6 The Campaign Game Cont. The Maze of Campaign Finance Reforms: Federal Election Campaign Act (1974):Created the Federal Election Commission (FEC) – administers and enforces campaign lawsCreated the Presidential Election Campaign Fund: FEC gives $ to candidates ($3 on tax returns)Provides partial public funding for presidential primaries: matching funds - $250 for candidates that raise $5,000 in at least 20 states; candidates must limit spending to receive matching fundsBush in 2000 refused matching fundsProvides full public financing for major party candidates in election: grant to candidates ($85 million in 2008)Obama in 2004 refused the $85 millionRequires full disclosure of who contributes and how much $Limited contributions: limits individual contributions to campaigns ($2,300 in 2008)Buckley v. Valeo:SC ruled that individuals could contribute as much to their own campaign as they wish (Ross Perot spent $60 million in 1992)
7 The Campaign Game Cont.Soft Money – money not given to a specific candidate, but party expenses – no limits on contributionsMcCain-Feingold Act – banned soft $ contributions and limited corporations and unions ability to pay for ads 60 days prior to an electionThe second part was later overturn in Citizens United v. Federal Election Commission (2010)527 groups:Independent groups that have no restriction on funding, provided they do not explicitly endorse a candidate (Swift Boat Veterans for Truth – 2004, Kerry; Moveon.org – 2004, Bush)501(c) groups:Groups that can receive unlimited contributions and do not have to report them, provided no more than half of money spent is on political activities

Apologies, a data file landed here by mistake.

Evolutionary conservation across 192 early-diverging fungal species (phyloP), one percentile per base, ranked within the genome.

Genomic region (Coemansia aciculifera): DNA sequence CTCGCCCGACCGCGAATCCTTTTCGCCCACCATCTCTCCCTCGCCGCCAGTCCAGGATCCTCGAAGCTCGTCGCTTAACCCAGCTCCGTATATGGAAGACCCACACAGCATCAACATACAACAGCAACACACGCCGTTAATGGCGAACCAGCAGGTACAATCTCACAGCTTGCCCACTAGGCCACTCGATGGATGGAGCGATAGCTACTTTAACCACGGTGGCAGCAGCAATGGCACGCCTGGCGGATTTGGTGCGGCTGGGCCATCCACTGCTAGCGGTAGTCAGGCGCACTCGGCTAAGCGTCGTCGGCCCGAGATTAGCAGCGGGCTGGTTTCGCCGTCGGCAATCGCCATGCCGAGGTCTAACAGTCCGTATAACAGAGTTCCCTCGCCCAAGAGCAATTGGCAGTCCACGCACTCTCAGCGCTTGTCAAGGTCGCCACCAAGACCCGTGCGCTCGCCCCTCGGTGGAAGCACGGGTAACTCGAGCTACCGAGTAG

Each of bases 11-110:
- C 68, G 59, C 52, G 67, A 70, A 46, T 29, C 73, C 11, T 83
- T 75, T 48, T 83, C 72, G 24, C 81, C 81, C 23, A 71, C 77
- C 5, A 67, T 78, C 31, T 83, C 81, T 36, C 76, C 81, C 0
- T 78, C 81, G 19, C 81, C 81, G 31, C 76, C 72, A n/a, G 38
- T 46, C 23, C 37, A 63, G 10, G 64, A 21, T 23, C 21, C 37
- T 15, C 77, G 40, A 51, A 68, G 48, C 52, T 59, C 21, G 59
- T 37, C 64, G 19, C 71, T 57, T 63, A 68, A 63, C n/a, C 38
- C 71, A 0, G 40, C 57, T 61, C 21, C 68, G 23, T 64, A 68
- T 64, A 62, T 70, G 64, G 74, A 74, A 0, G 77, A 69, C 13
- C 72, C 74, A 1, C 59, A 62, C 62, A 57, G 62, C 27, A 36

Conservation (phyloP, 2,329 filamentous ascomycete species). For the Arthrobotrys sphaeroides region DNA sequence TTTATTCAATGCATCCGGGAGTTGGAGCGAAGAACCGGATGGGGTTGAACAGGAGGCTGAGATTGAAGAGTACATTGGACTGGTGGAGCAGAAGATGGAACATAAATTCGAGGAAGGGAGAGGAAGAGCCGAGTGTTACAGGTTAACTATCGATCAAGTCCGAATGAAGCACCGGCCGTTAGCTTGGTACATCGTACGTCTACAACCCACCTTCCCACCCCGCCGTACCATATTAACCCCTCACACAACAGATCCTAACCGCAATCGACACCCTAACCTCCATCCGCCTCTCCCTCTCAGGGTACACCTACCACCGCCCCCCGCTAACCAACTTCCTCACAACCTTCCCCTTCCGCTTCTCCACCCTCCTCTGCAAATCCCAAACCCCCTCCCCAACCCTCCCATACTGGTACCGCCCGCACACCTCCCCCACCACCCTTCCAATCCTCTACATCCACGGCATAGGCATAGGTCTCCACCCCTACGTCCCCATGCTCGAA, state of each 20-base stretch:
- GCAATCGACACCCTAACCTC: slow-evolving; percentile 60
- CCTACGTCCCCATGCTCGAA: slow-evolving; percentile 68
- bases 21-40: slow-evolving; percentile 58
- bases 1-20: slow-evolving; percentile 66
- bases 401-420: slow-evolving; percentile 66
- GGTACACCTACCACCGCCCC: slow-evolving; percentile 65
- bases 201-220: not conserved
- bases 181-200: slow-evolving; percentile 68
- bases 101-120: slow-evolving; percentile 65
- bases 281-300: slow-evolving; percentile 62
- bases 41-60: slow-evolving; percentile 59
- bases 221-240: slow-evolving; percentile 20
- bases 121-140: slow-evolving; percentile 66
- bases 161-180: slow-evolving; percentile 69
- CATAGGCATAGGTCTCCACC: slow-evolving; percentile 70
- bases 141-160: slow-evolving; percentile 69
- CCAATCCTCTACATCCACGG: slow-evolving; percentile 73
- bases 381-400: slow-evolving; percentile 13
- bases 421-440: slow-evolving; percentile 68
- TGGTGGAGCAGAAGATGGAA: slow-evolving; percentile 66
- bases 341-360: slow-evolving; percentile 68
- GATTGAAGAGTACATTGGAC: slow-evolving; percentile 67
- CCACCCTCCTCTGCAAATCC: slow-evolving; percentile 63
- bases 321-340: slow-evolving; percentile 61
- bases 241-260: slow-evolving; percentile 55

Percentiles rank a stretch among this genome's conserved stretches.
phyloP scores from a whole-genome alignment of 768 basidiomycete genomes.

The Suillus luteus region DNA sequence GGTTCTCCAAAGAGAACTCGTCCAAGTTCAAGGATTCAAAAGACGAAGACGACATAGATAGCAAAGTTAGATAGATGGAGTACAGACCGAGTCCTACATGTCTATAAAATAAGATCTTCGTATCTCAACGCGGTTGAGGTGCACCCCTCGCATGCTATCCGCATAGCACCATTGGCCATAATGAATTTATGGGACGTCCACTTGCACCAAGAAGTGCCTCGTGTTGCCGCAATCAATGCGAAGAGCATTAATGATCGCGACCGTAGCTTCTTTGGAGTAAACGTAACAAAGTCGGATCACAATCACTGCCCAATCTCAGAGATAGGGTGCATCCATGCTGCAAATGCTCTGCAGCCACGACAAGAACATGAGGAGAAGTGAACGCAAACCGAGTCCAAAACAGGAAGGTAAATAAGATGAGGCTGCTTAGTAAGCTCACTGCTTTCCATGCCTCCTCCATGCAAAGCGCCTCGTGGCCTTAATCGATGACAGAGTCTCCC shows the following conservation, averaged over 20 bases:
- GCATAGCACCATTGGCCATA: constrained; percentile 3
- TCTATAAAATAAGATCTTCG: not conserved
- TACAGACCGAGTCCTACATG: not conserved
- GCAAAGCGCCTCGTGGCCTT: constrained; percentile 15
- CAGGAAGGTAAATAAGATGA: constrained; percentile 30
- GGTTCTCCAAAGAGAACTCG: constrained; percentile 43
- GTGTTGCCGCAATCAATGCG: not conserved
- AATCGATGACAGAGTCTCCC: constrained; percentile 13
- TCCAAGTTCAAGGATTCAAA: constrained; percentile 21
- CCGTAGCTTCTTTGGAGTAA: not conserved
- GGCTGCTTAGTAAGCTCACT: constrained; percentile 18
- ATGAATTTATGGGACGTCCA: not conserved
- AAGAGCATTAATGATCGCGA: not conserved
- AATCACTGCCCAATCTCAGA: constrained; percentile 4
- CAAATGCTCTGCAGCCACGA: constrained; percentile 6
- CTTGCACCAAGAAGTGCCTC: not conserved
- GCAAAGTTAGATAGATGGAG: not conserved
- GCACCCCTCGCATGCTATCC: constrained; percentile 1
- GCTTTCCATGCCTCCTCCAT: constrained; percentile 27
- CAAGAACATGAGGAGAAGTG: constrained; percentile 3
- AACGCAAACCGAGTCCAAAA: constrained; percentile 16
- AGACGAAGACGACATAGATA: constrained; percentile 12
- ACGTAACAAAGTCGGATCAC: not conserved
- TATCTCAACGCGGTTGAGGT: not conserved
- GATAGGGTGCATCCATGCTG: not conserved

8 The Campaign Game Cont. The Proliferation of PACs: Political Action Committee (PAC):Can donate $5,000 per candidate in primary and general electionsInterest groups can form PACs to support favorable candidatesEspecially influential in Congressional electionsFEC receives reports of all PAC spendingAre Campaigns Too Expensive?2008 costs for Congress and Presidential campaigns?$5 billion.05% of the GDPWhy is campaign finance reform difficult to achieve?Congress is hesitant to tie their own hands
9 The Impact of Campaigns 3 effects of campaigns on voters:Reinforcement: campaigns can reinforce a person’s preference for a candidateActivation: campaigns can get voters to get involved by spending $ or volunteeringConversion: campaigns can change voters’ mindsOut of the 3, campaigns most often do NOT convert votersSelective Perception – paying attention to issues that people agree with or are interested inBuying a car – see that car everywhere
10 Understanding Nominations and Campaigns Are Nominations and Campaigns Too Democratic?In most countries, nomination is still controlled by a select fewMany unknowns can, and do, become president (Carter, Clinton)Some believe America is in a “permanent campaign”Some Americans suffer paralysis by analysis and do nothingDo Big Campaigns Lead to an Increased Scope of Government?Campaigning can lead to many more promisesFarm subsidies in IowaThese promises increase the involvement of federal government in local affairs
11 Quick Recap Primary vs. caucus Delegate vs. Superdelegate Importance of image during primariesRole of Media in CampaignsFederal Election Commission527 groups501(C) groupsPACsBenefits and weaknesses of American campaigns vs. other countries